This is a bit more information than I want on my About Me page, and perhaps more than anyone wants to know, but I figure it’s a good way to start my blog off. If nothing else, it should give me some momentum to keep writing!
I actually wanted to be a writer for most of my early life, spurred on by winning some minor school awards. Then in sophomore year of high school, I read A Brief History of Time by Stephen Hawking—because I wanted people to think I was smart. The joke was on me, because I fell in love with physics and pivoted my life goals. When a schedule conflict kept me from taking AP physics senior year, I spent my free period each day studying the textbook, and ended up acing the AP test.
As an undergrad at University of Oregon, I suffered some minor health problems of indiscernible cause, but generally managed to put a fair amount of energy into my life. I spent my time studying, volunteering with Alpha Phi Omega, and participating in some amazing physics research. In Dr. Dean Livelybrook’s geophysics group, I assisted in the development of a magnetotelluric model of the earth below the Cascadia region, and helped bring education about earthquakes to local schools as well as ones in Thailand.
I also joined Dr. Eric Torrence’s experimental particle physics group in senior year, and wrote code to help detect product particles in collisions at CERN. Unfortunately, a viral infection (later shown to be Epstein-Barr, the cause of mono) caused me to fall ill enough that I left both of my research groups and focused on graduating. With plenty of rest over the summer of 2017, I started to feel much better, and left my home state in the fall to pursue a doctorate at Cornell University.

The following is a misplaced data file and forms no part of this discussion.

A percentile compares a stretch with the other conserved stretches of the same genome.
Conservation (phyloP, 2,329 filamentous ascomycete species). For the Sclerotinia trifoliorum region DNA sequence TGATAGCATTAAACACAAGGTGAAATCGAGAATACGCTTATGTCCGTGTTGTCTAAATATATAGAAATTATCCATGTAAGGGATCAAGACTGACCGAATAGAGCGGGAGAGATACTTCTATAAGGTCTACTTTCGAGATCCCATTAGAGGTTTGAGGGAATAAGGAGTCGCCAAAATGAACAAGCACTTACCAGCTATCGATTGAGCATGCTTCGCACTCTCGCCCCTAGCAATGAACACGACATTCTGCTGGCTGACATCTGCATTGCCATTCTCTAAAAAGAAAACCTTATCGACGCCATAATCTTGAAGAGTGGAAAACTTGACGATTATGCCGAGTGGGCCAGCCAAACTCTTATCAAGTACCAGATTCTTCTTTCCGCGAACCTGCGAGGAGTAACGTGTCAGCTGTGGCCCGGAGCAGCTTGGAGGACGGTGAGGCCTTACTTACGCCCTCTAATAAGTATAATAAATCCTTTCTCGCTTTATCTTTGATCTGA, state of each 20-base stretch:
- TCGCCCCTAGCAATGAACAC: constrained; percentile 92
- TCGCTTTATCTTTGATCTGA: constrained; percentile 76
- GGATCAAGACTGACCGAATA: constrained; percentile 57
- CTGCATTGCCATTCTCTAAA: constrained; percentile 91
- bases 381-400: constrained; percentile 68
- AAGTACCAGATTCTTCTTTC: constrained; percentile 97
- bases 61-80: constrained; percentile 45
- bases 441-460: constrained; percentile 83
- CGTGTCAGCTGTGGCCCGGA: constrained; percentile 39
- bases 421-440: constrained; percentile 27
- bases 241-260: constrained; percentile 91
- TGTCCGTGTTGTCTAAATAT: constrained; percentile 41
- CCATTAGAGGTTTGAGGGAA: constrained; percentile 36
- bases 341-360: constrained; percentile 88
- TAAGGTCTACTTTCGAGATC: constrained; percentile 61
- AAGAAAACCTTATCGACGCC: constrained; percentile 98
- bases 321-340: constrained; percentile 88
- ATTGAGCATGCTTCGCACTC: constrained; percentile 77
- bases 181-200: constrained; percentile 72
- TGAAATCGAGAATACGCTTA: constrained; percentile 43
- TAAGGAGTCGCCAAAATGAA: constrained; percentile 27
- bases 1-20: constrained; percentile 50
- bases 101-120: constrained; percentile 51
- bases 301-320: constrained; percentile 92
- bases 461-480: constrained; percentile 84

My time at Cornell was overwhelmingly positive. I spent my first term making friends and working as an assistant for an introductory physics course. My second term, I was lucky enough to work with Dr. Matthias Liepe’s accelerator physics group, where I began designing a lab-made cryocooler unit. Unfortunately, my health took another downturn. I went on health leave with the hope of coming back soon.
It eventually became clear that resolving my health issues was not going to be cut-and-dry. During the quiet months between inconclusive specialist visits and negative tests, I feverishly took down symptom data, and compared my findings with any information I could find online—from medical papers to personal anecdotes. After almost two years of unexplained symptoms, we settled on a diagnosis, and it was one that sadly guaranteed chronic health problems.
Since then, I’ve focused on reducing my symptoms as much as possible. After about a year and a half, I’m lucky enough to have made it to a spot where I can work on other things. Though with the effort and resources put into symptom management, and the effects of the ongoing pandemic, I’ve decided against returning to higher education any time soon. Currently, I’m exploring the world of data science, learning more about tech, and figuring out how I can best contribute to the rest of the world.
Thanks for reading, and I hope you enjoy your time on my blog!